Improved endothelial cell adhesion and proliferation on patterned titanium surfaces with rationally designed, micrometer to nanometer features
Previous in vitro studies have demonstrated increased vascular endothelial cell adhesion on random nanostructured titanium (Ti) surfaces compared with conventional (or nanometer smooth) Ti surfaces. These results indicated for the first time the potential nanophase metals have for improving vascular stent efficacy. However, considering the structural properties of the endothelium, which is composed of elongated vascular endothelial cells aligned with the direction of blood flow, it has been speculated that rationally designed, patterned nano-Ti surface features could further enhance endothelial cell functions by promoting a more native cellular morphology. To this end, patterned Ti surfaces consisting of periodic arrays of grooves with spacings ranging from 750 nm to 100 μm have been successfully fabricated in the present study by utilizing a novel plasma-based dry etching technique that enables machining of Ti with unprecedented resolution. In vitro rat aortic endothelial cell adhesion and growth assays performed on these substrates demonstrated enhanced endothelial cell coverage on nanometer-scale Ti patterns compared with larger micrometer-scale Ti patterns, as well as controls consisting of random nanostructured surface features. Furthermore, nanometer-patterned Ti surfaces induced endothelial cell alignment similar to the natural endothelium. Since the re-establishment of the endothelium on vascular stent surfaces is critical for stent success, the present study suggests that nanometer to submicrometer patterned Ti surface features should be further investigated for improving vascular stent efficacy.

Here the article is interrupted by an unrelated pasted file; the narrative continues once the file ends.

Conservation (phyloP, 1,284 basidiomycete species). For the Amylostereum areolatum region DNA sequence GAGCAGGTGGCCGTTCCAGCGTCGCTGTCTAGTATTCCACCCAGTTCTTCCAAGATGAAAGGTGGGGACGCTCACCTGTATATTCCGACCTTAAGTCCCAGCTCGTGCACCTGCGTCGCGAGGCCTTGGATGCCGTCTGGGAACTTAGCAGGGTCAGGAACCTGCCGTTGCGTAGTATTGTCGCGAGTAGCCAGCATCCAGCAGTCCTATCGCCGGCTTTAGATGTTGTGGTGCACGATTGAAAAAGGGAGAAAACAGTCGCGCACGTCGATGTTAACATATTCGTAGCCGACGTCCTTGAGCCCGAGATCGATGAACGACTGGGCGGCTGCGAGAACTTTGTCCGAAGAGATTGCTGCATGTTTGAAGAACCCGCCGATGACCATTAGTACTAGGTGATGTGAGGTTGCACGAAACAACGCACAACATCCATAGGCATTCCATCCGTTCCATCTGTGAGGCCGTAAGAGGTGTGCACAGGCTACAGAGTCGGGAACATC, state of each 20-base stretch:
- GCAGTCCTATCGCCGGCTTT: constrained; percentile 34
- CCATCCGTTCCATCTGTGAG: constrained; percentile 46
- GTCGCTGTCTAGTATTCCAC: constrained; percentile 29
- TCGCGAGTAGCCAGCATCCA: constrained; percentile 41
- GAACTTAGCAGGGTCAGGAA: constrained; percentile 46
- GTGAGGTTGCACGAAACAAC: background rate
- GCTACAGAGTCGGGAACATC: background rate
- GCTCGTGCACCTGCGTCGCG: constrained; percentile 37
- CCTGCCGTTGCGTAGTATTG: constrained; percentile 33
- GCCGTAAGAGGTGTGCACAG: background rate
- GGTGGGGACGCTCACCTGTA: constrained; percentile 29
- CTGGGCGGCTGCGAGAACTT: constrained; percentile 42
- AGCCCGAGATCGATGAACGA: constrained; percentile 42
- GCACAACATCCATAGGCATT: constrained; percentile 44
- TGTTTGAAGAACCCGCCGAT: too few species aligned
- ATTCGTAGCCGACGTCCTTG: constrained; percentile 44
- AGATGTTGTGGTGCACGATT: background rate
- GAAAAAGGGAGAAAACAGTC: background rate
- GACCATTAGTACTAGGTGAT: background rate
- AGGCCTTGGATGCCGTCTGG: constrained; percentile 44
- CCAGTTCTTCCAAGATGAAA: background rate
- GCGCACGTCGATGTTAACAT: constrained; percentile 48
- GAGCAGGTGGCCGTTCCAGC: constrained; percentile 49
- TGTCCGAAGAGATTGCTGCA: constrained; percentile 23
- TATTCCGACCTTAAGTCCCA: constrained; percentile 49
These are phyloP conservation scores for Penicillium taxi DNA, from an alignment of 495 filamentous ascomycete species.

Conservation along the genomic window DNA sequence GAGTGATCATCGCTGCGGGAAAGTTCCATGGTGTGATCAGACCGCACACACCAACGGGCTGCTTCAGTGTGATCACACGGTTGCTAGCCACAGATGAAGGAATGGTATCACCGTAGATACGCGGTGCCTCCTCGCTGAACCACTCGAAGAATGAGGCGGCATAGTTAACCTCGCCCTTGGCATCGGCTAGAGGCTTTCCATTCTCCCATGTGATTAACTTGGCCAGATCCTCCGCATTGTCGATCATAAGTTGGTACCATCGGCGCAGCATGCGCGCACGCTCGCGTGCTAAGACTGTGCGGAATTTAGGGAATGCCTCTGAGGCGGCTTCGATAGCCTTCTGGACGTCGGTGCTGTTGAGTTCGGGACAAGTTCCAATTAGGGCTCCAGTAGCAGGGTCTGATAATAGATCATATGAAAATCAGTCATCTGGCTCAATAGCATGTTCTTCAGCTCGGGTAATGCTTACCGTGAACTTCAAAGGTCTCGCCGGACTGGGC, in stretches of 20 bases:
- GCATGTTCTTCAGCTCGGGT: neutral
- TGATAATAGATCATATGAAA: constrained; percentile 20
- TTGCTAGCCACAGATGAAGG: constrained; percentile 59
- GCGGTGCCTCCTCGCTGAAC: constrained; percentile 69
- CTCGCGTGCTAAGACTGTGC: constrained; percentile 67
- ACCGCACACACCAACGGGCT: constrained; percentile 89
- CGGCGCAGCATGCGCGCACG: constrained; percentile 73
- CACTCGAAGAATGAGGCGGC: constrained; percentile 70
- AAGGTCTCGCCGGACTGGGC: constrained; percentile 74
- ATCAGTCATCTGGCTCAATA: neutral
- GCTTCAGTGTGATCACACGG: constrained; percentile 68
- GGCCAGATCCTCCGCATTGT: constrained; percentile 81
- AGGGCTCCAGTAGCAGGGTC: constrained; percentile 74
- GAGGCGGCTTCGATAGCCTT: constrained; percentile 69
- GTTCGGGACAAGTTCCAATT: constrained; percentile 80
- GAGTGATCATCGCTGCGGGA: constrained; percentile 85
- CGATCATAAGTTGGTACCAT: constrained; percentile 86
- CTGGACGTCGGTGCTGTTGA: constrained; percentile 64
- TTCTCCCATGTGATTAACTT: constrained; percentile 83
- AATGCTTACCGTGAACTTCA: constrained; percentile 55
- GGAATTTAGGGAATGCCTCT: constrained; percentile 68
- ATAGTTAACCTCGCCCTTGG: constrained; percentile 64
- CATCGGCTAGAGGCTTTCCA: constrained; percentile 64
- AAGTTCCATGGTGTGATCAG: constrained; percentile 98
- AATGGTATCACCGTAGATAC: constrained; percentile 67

Journal: Acta Biomaterialia - Volume 4, Issue 1, January 2008, Pages 192–201